THE BIG EMPTY
BY NORMAN MAILER
Corporations are stifling our lives. Not only economically, where they can claim, arguably, that they bring prosperity (and, frankly, I’m certainly not schooled enough in economics to argue that point pro or con), but aesthetically speaking, culturally speaking, spiritually speaking. They flatten everything. They are the Big Empty. One of the virtues of Fahrenheit 9/11 is that you could see all the faces of the Bush administration, those empty faces, those handmaidens and bodyguards of the Big Empty. And then Moore contrasted them to all the faces of American soldiers over there: innocent, strong, idealistic or ugly, but real faces, real people. Plus all those suffering Iraqis. Obviously, people in such torment are always dramatic and eloquent on film. Still, most of those Iraqis had different kinds of faces. That shade of alienation from natural existence had not yet gotten into their skin. They might be hard to live with but they were alive.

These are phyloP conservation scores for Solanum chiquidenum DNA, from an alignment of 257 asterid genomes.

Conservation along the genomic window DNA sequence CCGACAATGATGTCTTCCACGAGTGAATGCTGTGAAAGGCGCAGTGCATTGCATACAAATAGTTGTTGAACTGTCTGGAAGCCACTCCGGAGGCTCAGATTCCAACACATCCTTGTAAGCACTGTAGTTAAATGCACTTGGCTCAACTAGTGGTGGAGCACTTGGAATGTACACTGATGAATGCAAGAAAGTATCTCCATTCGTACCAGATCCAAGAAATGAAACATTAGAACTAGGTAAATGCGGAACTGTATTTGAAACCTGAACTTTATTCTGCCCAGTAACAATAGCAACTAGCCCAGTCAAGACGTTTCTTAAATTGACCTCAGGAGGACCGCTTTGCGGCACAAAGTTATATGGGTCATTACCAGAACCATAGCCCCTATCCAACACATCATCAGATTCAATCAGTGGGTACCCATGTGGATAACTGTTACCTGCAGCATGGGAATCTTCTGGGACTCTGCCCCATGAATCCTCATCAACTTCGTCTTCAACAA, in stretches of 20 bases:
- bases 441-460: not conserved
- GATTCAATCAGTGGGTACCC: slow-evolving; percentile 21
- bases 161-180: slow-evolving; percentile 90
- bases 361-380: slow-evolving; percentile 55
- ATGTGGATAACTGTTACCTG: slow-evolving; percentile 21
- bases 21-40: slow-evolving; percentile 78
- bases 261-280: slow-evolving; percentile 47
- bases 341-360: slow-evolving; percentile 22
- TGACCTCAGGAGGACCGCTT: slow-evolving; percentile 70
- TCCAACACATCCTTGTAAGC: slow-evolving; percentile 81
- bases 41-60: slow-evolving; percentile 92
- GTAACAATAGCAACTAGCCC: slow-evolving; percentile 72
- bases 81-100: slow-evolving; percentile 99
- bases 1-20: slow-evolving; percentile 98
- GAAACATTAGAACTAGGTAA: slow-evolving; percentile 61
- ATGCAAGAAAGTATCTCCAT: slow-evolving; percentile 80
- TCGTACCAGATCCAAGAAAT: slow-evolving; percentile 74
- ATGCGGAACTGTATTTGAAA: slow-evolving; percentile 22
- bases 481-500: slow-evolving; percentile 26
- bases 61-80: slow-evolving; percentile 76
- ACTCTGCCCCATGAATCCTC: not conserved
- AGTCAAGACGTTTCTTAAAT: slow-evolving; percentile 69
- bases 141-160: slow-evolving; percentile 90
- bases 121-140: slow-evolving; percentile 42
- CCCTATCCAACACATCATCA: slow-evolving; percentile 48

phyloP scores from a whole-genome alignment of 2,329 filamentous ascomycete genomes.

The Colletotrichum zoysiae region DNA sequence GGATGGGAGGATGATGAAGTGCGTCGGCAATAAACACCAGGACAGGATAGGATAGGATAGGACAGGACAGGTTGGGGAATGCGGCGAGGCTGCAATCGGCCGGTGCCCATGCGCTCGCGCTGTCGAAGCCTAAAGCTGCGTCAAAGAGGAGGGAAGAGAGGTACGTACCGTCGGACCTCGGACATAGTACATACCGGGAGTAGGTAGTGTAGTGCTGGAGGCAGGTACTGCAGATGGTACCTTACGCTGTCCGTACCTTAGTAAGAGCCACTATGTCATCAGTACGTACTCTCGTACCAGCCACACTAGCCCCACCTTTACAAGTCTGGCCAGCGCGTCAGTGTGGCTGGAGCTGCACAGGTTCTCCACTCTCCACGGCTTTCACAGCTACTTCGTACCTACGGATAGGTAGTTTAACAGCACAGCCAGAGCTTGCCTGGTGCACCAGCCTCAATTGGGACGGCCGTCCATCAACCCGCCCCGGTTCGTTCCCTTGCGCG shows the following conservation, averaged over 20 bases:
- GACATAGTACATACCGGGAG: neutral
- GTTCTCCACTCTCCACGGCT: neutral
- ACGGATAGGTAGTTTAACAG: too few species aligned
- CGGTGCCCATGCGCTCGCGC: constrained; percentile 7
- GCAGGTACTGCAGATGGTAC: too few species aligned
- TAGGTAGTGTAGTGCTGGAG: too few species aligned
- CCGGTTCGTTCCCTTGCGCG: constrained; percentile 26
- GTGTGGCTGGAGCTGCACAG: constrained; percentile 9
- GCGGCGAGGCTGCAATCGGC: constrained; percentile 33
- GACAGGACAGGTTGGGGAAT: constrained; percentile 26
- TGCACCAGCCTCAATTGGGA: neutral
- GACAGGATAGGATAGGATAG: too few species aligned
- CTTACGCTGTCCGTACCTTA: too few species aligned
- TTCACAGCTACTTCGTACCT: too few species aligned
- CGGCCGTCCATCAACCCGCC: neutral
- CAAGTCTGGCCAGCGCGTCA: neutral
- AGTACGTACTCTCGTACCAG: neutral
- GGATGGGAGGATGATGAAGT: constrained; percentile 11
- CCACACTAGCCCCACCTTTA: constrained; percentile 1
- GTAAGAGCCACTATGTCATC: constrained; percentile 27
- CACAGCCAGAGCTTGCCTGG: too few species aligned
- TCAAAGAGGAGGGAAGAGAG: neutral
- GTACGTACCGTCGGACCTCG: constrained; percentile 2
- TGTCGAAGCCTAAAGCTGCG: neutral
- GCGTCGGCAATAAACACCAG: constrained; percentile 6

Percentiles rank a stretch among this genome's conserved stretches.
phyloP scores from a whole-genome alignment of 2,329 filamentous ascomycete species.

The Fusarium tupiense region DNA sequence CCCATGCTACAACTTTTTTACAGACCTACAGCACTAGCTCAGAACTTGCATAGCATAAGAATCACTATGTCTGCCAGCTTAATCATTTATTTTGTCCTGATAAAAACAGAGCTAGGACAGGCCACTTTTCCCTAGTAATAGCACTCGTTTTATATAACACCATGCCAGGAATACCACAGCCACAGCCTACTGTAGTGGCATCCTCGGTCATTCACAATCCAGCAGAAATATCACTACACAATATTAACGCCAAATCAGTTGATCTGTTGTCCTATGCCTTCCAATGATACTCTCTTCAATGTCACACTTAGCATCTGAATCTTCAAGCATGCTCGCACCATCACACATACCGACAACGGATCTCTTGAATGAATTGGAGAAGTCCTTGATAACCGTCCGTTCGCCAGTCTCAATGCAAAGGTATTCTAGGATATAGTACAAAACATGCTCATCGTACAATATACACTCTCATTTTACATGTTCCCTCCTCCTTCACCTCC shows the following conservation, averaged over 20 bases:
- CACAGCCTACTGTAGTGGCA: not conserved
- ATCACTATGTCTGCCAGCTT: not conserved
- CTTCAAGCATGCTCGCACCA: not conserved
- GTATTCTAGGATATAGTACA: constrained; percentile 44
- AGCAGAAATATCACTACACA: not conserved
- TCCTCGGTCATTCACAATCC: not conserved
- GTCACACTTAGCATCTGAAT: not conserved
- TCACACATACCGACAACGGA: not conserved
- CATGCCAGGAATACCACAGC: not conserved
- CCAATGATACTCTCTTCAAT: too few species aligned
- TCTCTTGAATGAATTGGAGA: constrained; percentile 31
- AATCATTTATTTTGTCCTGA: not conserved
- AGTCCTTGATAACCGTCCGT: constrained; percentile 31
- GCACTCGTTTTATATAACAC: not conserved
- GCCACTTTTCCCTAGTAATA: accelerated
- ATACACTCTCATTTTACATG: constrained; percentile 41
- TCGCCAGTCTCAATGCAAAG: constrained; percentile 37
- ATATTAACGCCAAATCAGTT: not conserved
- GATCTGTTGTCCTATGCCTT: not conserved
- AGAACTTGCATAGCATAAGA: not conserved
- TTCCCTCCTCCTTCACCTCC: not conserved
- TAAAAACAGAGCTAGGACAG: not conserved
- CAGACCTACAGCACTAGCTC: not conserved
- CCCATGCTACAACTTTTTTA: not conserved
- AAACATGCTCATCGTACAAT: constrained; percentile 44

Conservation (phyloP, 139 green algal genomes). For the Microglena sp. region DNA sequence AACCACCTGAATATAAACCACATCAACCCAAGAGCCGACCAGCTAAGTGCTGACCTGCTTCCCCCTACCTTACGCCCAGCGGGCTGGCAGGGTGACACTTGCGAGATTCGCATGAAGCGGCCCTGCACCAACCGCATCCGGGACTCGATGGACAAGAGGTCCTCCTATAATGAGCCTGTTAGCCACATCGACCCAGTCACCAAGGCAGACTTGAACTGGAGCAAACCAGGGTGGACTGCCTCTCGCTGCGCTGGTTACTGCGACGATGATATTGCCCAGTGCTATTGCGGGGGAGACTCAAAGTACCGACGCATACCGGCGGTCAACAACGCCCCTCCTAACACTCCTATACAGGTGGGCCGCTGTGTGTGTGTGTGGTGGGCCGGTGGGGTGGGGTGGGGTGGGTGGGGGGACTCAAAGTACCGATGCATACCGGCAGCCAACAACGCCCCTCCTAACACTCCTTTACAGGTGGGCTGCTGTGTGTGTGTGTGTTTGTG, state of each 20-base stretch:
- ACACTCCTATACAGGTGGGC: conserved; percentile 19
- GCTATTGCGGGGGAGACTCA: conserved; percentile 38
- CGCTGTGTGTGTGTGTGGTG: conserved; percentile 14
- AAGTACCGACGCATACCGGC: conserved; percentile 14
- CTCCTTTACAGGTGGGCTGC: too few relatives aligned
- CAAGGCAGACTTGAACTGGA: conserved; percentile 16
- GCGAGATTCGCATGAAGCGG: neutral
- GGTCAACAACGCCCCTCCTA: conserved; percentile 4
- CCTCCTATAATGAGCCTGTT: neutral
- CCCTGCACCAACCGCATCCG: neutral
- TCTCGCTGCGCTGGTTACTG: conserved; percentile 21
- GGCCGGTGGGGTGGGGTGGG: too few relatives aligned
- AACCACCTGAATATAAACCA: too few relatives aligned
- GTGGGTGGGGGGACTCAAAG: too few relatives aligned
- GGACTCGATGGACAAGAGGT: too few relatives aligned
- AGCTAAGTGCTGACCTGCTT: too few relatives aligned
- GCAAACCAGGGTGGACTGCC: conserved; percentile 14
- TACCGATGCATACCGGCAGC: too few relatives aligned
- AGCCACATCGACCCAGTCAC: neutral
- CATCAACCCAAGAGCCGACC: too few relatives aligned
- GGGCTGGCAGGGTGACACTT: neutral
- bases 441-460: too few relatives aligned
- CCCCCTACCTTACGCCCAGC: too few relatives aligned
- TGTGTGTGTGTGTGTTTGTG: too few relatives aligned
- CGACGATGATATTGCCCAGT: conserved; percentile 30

The war against the corporations is profound. They are deadening human existence. That, I think, is the buried core of the outrage people feel most generally. There is, after all, a profound difference between corporations and capitalism itself, at least so long as capitalism remains small business. The small businessman is always taking his chances. He leads an existential life. He’s gambling that his wit, his energy, and his ideas of what will work in the marketplace will be successful. He can be a sonofabitch, but at least he’s out there in the middle of life. He could be creating something that’s awful, but at least, he’s taking chances.